Deutsche Leitkultur Musik? Zur Musikgeschichte nach dem Holocaust (review)
In lieu of an abstract, here is a brief excerpt of the content:

Reviewed by
Deutsche Leitkultur Musik? Zur Musikgeschichte nach dem Holocaust. Ed. by Albrecht Riethmüller. pp. 278. (Franz Steiner, Stuttgart, 2006. €40. ISBN 3-515-089748.)

Like other European countries, Germany has been struggling recently with the issue of 'national identity'. In autumn 2000, Friedrich Merz, the leader of the Christian Democratic Union in the Bundestag, raised the idea of a Deutsche Leitkultur, variously translated as a 'leading German culture', or 'guiding German culture', suggesting that this might be a rallying point, or a cohesive concept that could usefully be opposed to more diffuse senses of 'multiculturalism', or to the 'constitutional patriotism' long championed by the philosopher Jürgen Habermas. The debate was rekindled in 2005 under the new Chancellor Angela Merkel, but it has fizzled out, and will no doubt be resumed—perhaps in different terms—in the future. In the meantime it has provided a fresh starting point for debates about music and music history in Germany.

Any discussion of national identity in Germany has specific dimensions, and two are significant here. First, there is the presence of the Nazi past, and questions about how that is understood as part of a historical consciousness of what it means to be 'German'. Secondly, there is a question about the place of music in that consciousness. Around the world, and through the nineteenth and twentieth centuries, there has been a widespread assumption of the supremacy of 'German music'. This notion has appeared in many different forms, one summarized by Albrecht Riethmüller, who, referring to the musicians forced to leave Nazi Germany after 1933, speaks of the widespread perception of them as 'the best exponents of generally the best music—namely "German music"'; or in the oft-quoted idea of music as 'the most German of the arts'. Riethmüller takes this notion and links it to the idea of a 'leading German culture' in the ironic and questioning title of a recently published collection of essays he has edited, Deutsche Leitkultur Musik? (See also Albrecht Riethmüller, "'Is that not Something for Simplicissimus?!" The Belief in Musical Superiority', in Celia Applegate and Pamela Potter (eds.), Music and German National Identity (Chicago and London, 2002), 288-304.) The book arises from a multidisciplinary conference held in Berlin in 2002, and presents a series of case studies, in both German and English, of the role of music in Germany since 1945. The book's subtitle, On Music History after the Holocaust, makes clear the determination of all contributors to confront the Nazi past, and to investigate how it has affected music in Germany.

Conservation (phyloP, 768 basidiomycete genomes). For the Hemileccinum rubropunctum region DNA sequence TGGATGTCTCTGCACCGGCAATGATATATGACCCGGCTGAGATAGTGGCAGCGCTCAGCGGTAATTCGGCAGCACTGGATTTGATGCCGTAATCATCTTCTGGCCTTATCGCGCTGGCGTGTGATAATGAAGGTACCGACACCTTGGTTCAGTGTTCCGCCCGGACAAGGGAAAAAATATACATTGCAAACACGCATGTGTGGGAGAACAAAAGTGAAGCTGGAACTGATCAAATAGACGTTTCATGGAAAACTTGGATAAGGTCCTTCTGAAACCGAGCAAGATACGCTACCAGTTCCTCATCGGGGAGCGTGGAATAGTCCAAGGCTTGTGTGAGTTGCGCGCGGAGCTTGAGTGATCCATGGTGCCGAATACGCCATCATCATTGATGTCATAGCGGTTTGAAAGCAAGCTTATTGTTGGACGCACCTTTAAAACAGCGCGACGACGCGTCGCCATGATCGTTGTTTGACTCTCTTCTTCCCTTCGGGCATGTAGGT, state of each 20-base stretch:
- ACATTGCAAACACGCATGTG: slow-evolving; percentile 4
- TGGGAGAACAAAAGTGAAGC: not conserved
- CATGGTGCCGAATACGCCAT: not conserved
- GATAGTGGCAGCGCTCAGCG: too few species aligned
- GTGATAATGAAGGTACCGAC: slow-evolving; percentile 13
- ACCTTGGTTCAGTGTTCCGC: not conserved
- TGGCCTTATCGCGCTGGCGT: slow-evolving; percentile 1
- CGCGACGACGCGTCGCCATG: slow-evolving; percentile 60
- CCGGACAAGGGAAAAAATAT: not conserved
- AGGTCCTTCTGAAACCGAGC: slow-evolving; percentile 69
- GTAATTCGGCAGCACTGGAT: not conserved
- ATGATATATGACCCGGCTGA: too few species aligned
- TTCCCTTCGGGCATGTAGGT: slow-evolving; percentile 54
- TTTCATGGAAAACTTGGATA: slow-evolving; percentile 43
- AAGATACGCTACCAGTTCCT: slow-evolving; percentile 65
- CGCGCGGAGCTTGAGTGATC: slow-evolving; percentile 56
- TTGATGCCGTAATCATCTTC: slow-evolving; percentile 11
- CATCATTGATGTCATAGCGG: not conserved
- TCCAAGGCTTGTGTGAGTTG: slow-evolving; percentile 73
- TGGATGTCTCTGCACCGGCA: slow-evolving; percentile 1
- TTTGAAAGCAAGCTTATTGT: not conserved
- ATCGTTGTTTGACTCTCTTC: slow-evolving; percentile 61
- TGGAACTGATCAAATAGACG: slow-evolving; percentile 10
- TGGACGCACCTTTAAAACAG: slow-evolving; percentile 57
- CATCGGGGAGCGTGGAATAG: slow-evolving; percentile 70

This book is concerned, above all, with continuities and disruptions in German musical history. Should the period between 1933 and 1945 be seen as an aberration in which music was not centrally implicated? Was 1945 a break with the past, a Stunde Null after which music and musicians could start with a clean slate? Or were there musical continuities during the Nazi interlude both with the preceding era, characterized typically as one of extraordinary creativity and invention, and the post-war period? The book also bravely attempts to discuss music in many of its different forms, in live performance, on records, in radio broadcasting, and in the cinema. The [End Page 453] mechanical reproduction of music, and the challenge this posed to traditional understandings of music, was a lively topic of debate before 1933. The notion of German musical supremacy is of course very much bound up with a widely accepted canon of 'great composers', with a tradition running from Bach to Brahms, Wagner, and Mahler, and not with forms of popular music. Riethmüller's book attempts to bridge the divide between what the German language bluntly labels as ernste Musik (serious music), and Unterhaltungsmusik (entertainment music), and includes essays therefore not only on 'serious' composers and their work, but also on popular music, and music on radio and in films. In self-reflexive mode, it also includes analyses of the construction of music history.

There are geographical complications. In his thought-provoking introduction, Riethmüller notes how the exodus of musicians from Germany after 1933 took ideas about 'German music' to other parts of...